Thanks for your input, they do indeed seem like good value for money, with regards to what you said about the fastening method, I will be going with the standard screw mount rather than any of those 'quick release' or 'quicksnap' fittings, I will have the 1 main large format camera that I will be using, its not like I have a car full of large format cameras to need to quickly swap between them - its a bit odd that they are out there for large format as you can quickly get the camera mounted up to then take your time with the shot lol

  6. #36
    Rafal Lukawiecki's Avatar
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    Quote Originally Posted by m1tch View Post
    I will be going with the standard screw mount rather than any of those 'quick release' or 'quicksnap' fittings, I will have the 1 main large format camera that I will be using, its not like I have a car full of large format cameras to need to quickly swap between them - its a bit odd that they are out there for large format as you can quickly get the camera mounted up to then take your time with the shot lol
    I have no doubt that your choice will work well for you, and may be stabler than that of others. I also always travel with just one camera, yet I find the QR plate on the Acratech ballhead valuable. In a day of hiking, I would set the camera up a good few times, often in tighter places, sometimes on exposed rock ledges, where rotating it, or the tripod, to screw it on, would not be as comfortable as just sliding it into the QR plate, as the camera is a slightly bulky. If I had to, I could always remove the ballhead to access the central screw, right on location, but I have never found a need to do that. Looking at my enlargements, I cannot see that the plate is causing any detrimental effects, but I understand your conditions could be different from mine.

    For reference, the tripod is a 12-year old Gitzo G1227 Mk II, a 3-section, central column, carbon mountaineer, with a hook for weighing it down with my equipment backpack, which I rarely do. It is a bit beaten by now, and still works like new. The head is a recent Acratech GP. Some photographers remarked how "lightweight" my set-up looked to them—I relish that light weight every time I go hiking or climbing for a few days, long may it last... Having said that, I have been in a very few situations where a heavier set-up would have been more appropriate, but I would not have carried it there in the first place.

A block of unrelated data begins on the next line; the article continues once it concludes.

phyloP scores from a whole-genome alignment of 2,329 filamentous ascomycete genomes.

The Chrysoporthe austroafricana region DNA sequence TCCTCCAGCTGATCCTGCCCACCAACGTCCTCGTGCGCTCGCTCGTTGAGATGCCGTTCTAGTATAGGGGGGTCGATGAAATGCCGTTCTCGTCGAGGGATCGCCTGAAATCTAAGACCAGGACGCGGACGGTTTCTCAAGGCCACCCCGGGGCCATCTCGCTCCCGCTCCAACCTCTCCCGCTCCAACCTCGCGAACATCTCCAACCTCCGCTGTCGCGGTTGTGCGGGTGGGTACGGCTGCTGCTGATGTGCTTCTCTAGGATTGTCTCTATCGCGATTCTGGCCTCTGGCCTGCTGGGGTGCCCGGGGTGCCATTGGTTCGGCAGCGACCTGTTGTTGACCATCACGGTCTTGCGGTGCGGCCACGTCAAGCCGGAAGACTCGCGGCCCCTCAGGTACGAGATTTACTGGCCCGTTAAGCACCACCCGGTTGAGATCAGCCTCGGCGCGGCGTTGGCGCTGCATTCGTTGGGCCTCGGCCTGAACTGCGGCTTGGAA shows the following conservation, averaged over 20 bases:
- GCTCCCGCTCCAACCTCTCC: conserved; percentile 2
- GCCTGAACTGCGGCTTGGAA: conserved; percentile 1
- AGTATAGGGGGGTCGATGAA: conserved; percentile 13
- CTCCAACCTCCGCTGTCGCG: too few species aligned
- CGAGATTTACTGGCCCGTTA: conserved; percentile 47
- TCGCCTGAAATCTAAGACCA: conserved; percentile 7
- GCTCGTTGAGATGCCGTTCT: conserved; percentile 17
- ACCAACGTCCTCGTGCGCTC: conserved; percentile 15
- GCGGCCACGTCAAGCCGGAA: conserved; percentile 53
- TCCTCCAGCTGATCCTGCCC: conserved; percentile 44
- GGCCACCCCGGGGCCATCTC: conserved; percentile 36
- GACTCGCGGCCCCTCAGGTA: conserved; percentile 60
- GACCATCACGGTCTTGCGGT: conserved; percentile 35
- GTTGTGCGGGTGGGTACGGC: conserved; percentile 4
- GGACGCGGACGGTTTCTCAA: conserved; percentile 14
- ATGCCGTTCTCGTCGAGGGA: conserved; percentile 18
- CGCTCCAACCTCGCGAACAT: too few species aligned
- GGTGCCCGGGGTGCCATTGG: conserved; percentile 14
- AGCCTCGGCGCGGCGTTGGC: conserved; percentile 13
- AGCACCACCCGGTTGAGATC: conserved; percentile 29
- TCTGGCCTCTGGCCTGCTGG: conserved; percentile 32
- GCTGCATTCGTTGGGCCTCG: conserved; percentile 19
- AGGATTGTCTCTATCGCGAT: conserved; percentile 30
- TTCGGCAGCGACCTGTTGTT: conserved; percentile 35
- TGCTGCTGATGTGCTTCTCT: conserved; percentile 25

Rafal Lukawiecki
    See rafal.net | Read rafal.net/articles

  7. #37
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    Quote Originally Posted by TheFlyingCamera View Post
    I have an Induro C314 - it's a carbon-fiber tripod that weighs 5lbs and is rated to handle up to 39.5 lbs. I use it with everything from my RB67 up to my 5x12 and whole plate cameras (6.5x8.5). I've never tried my 14x17 on it because I know it will wiggle (the fault of the head, not the legs... it wiggles even on my Inka studio stand), but it will bear the weight of the 14x17. They're not cheap, but they're a good couple hundred less than an equivalent Gitzo.
    Same setup here except the C114 series which I use with a M7II and a Graphic 4x5 with no issues. Total out the door with ballhead was around $350 from KEH
    K.S. Klain

  8. #38

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    I do wish we had KEH in the UK lol

  9. #39
    Rafal Lukawiecki's Avatar
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    You have Mr Cad
    Rafal Lukawiecki
    See rafal.net | Read rafal.net/articles

  10. #40

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    Quote Originally Posted by Rafal Lukawiecki View Post
    You have Mr Cad
    Awesome thanks for pointing this out, I didn't think we had anything like that in the UK